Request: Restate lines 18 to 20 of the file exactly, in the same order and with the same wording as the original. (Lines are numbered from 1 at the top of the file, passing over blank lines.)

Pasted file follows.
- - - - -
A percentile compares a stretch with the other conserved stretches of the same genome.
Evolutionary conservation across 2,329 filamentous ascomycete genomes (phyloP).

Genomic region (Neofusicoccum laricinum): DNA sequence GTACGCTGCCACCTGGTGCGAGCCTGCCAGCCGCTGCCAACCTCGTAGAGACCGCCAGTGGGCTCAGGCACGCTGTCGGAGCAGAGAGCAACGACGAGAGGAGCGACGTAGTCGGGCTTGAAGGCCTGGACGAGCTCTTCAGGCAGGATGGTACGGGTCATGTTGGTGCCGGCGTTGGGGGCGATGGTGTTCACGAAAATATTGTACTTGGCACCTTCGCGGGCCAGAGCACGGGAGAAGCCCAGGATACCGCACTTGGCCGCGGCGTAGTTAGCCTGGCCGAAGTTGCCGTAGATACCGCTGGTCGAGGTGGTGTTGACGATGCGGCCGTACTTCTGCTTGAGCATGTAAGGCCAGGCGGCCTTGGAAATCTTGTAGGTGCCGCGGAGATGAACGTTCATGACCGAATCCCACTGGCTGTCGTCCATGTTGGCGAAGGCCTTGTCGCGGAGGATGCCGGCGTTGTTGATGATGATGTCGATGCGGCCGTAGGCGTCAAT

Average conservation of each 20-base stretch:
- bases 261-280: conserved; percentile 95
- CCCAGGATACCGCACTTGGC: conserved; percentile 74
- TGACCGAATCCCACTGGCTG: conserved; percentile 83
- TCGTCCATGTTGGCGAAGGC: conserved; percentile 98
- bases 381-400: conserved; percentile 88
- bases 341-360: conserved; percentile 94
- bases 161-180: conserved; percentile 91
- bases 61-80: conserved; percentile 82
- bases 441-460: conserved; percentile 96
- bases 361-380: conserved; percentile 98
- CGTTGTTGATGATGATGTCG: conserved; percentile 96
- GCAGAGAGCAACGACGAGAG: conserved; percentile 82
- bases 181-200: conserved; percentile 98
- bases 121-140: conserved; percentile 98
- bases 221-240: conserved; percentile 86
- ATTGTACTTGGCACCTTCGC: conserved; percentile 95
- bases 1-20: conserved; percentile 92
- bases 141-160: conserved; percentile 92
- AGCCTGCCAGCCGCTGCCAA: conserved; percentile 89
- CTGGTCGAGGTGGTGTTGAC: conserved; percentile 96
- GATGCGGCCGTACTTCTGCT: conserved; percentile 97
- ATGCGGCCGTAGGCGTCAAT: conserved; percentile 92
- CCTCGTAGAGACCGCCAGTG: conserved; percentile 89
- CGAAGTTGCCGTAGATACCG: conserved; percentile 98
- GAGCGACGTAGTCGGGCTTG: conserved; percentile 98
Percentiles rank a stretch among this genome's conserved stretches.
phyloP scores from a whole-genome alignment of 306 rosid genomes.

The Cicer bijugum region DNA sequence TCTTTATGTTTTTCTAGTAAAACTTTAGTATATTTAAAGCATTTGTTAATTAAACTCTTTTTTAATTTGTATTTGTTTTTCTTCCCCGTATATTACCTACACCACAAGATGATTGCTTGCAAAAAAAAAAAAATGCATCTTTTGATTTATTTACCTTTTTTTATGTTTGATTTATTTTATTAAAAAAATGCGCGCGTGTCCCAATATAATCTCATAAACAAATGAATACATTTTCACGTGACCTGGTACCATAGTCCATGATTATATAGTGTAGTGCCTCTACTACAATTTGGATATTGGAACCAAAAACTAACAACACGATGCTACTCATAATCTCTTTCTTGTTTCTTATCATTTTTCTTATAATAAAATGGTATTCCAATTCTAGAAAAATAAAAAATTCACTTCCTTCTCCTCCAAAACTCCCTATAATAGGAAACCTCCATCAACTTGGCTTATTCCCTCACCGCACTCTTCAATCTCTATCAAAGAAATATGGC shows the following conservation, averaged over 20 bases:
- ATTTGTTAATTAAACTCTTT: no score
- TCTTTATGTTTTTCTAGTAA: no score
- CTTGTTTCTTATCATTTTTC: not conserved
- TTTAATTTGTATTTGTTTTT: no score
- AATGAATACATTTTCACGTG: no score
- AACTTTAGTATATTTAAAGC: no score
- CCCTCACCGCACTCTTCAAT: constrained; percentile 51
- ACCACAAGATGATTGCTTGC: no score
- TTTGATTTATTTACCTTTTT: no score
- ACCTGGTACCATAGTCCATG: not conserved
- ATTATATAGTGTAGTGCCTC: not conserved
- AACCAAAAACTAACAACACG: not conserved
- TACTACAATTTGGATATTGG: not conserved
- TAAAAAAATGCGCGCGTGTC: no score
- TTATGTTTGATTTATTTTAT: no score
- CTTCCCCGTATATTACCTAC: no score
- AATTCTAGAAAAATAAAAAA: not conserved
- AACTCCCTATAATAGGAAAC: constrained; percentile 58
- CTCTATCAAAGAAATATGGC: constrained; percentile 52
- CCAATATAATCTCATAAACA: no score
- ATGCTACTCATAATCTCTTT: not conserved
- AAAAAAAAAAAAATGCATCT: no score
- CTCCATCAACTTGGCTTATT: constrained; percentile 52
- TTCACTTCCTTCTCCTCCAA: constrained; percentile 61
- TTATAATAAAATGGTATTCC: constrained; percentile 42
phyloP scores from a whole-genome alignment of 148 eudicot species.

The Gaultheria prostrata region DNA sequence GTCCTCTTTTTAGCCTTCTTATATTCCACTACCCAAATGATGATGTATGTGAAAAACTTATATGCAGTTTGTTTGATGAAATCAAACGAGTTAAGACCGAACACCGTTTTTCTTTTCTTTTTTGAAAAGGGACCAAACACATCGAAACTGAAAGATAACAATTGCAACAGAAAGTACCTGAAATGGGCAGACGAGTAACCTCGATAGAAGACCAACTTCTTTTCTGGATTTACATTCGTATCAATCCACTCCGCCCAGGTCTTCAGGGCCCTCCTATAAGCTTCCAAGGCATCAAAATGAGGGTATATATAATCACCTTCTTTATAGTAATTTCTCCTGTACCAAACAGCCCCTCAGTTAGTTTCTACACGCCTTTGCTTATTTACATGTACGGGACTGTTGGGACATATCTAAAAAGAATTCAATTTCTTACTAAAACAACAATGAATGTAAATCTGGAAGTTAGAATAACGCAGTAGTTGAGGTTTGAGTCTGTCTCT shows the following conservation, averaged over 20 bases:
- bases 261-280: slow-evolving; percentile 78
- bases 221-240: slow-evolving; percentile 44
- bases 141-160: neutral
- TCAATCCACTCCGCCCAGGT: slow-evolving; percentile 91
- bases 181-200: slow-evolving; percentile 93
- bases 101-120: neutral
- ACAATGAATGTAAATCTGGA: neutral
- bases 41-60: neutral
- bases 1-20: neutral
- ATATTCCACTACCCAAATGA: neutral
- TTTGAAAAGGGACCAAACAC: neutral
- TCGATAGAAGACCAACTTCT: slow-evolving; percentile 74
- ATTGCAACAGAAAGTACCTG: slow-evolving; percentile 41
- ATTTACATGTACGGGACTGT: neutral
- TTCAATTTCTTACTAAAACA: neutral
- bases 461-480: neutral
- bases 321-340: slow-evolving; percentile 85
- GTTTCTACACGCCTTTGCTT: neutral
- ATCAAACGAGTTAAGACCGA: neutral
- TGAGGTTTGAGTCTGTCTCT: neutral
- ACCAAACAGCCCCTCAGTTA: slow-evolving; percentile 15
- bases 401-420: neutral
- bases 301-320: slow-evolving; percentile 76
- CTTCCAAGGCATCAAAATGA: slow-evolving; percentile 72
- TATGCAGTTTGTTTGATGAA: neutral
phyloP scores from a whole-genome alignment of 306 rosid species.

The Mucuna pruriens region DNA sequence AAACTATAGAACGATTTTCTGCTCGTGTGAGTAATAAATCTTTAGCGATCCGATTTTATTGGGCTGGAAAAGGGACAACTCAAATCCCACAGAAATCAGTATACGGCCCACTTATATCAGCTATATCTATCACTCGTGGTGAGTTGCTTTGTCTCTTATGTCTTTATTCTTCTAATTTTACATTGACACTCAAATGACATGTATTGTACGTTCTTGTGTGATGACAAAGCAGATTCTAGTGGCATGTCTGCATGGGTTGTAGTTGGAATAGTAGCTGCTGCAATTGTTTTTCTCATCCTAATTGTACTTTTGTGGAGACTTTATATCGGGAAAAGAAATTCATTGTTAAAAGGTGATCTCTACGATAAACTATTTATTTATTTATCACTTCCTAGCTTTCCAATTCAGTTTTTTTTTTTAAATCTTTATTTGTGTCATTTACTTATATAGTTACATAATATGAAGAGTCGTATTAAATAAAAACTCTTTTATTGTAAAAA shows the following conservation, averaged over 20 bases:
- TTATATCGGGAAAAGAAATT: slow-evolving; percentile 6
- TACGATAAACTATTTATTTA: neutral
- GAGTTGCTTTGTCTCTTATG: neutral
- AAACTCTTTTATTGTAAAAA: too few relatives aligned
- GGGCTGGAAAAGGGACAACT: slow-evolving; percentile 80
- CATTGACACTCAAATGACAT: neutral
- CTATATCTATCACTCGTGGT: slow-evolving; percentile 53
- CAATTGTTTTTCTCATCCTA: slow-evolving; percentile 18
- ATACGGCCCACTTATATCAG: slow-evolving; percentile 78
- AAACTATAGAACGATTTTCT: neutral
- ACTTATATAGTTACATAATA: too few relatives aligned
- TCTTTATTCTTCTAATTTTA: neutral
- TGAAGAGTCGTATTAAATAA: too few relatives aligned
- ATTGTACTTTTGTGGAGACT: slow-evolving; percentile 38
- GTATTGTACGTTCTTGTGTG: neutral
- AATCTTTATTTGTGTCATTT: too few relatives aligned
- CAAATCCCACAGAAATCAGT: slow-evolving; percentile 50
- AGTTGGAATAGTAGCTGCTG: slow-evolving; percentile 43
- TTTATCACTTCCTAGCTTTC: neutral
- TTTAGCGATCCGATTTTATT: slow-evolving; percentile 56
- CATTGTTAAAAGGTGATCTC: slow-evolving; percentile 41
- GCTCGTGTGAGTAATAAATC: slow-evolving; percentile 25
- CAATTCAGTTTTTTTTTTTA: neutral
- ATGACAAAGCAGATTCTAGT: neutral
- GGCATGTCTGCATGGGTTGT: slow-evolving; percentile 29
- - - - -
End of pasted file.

- bases 121-140: conserved; percentile 98
- bases 221-240: conserved; percentile 86
- ATTGTACTTGGCACCTTCGC: conserved; percentile 95